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Other Topics: HPV and Cervical Cancer, HPV Picture Symptom Wart, HPV Vaccination, HPV Information, Pregnancy HPV, Human Papilloma Virus, Human Papilloma Virus Treatment , Mild Cervical Dysplasia, Abnormal Cell Pap Smear, Condyloma

HSR Research > Cause of cervical dysplasia

Cause of cervical dysplasia

The exact cause of cervical dysplasia is yet to be discovered. Cervical dysplasia is a precancerous condition which is described as the presence of abnormal cells in the squamous epithelium of the cervix. Cells are considered to be abnormal if they have some changes in size and shape as compared to normal cells. There are three stages of cervical dysplasia, mild, moderate and severe, which are distinguished according to the amount of abnormal cells in the epithelium. 

While the precise cause of cervical dysplasia is unclear, researchers have identified a number of risk factors for this condition. They are an early onset of sexual activity, long-term use of birth control pills, suppressed immune system, history of sexually transmitted diseases, multiple sex partners, smoking, a high number of deliveries, having a sexual partner with history of penile cancer, familial history or a genetic predisposition of developing a malignancy or premalignancy. 

There have been a lot of researchers having attempted to clarify the cause of cervical dysplasia, but there are still a lot of questions as to the development of precancerous conditions on the cervix. Cervical dysplasia has been linked to some viral infections, like Human Papilloma Virus and Herpes Simplex Virus. If the infection with these viruses is persistent, they can contribute to the transformation of the squamous and cylindrical epithelium of the cervix, causing dysplasia. One of the most important problems concerning viral etiology of dysplasia is that surgical removal of the lesions can't eliminate the virus which may remain in the body and cause abnormal cell changes.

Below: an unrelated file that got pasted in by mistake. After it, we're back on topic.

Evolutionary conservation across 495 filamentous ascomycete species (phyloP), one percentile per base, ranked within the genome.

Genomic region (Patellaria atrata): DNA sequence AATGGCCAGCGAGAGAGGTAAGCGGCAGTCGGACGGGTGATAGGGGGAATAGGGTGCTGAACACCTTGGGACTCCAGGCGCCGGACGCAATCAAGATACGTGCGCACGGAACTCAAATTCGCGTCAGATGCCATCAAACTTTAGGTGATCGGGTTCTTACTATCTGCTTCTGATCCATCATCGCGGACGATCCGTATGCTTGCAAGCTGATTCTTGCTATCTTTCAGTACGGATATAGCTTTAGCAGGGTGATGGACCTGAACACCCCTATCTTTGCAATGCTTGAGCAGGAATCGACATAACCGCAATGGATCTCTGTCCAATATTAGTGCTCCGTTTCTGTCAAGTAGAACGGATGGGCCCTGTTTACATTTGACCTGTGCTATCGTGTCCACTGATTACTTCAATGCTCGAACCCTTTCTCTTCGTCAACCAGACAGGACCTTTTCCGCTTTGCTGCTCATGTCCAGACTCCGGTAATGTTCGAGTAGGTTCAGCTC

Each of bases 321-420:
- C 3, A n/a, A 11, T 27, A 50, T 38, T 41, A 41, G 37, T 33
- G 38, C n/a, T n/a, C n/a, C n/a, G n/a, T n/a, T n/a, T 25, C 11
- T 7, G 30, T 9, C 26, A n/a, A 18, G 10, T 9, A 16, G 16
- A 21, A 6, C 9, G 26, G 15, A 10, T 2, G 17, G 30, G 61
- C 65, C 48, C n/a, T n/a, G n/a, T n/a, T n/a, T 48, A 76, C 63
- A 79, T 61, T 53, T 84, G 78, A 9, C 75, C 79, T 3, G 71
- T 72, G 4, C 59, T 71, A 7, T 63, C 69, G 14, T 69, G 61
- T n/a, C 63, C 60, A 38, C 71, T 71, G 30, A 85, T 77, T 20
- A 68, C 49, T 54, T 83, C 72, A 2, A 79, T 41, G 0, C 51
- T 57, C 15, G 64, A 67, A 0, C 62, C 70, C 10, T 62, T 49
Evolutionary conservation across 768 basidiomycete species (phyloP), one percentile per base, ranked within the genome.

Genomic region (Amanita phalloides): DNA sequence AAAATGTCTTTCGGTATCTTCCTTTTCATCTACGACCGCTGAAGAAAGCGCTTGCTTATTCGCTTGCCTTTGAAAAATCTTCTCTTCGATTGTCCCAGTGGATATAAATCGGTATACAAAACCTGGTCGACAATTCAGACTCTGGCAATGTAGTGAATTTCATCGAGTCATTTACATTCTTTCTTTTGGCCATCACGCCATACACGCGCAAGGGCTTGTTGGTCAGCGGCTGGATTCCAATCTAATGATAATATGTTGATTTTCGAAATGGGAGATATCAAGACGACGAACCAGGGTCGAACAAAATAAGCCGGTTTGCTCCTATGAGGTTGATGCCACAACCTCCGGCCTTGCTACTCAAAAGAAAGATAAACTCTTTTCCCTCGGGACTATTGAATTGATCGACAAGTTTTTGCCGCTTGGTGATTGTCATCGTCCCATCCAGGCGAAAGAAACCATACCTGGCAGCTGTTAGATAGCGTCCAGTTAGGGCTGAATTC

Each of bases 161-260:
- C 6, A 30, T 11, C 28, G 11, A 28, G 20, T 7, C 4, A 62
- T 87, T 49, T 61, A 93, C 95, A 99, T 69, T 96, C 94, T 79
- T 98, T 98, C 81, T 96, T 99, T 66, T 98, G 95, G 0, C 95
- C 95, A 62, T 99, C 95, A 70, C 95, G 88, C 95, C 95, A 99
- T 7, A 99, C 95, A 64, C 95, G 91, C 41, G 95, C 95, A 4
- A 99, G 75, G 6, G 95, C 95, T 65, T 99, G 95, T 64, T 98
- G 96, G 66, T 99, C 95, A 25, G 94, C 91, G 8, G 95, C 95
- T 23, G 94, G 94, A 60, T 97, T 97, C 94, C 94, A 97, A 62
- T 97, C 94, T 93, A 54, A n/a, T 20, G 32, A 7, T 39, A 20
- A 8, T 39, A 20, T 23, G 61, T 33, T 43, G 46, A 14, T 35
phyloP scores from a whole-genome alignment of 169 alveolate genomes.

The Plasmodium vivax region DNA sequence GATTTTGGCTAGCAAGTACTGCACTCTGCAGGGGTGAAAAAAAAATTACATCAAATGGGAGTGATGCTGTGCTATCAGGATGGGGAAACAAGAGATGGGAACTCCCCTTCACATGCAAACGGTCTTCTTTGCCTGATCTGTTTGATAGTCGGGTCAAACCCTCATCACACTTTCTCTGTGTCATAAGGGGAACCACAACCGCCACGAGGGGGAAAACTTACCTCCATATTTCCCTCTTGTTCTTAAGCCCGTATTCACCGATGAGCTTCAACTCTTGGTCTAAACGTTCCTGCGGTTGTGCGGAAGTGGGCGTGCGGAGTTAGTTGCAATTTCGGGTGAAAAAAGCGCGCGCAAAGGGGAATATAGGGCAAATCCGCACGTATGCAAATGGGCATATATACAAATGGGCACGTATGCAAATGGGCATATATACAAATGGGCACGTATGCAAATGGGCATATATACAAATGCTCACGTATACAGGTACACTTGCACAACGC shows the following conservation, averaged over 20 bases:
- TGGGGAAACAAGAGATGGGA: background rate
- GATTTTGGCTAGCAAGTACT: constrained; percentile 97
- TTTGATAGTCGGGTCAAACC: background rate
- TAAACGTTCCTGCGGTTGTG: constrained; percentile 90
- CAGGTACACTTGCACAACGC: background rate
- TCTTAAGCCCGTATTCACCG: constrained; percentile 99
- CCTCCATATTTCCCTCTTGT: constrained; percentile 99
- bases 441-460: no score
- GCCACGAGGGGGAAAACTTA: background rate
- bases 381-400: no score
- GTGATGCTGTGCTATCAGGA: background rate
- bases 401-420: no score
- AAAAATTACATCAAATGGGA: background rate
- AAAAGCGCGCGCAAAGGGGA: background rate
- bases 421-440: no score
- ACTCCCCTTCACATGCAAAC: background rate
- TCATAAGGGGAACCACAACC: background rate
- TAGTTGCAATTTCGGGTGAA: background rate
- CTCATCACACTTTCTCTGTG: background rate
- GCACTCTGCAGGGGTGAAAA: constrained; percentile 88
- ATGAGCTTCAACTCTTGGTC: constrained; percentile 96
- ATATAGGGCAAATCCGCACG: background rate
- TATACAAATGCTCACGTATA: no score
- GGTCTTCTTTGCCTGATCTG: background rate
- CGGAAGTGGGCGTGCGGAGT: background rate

Cervical dysplasia is often caused by Human Papilloma Virus infection. This virus is primarily transmitted through sexual intercourse. It infects epithelial cells of the cervix and may induce oncogenic changes in cells which lead to occurrence of precancerous lesions. HPV is detected in the overwhelming majority of moderate and severe cervical dysplasias, and it is considered as the main risk factor for progression of cervical dysplasia to more severe forms. Cervical cancer which develops from severe dysplasia is associated with Human Papilloma virus in almost all cases. For this reasons HPV is estimated to be the main cause of cervical dysplasia and cervical cancer.

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HPV
Cervical Dysplasia
Genital Warts
Plantar Warts
Genital Herpes
Oral Herpes
Other Conditions


Dr. Joe Glickman, Jr., M.D.

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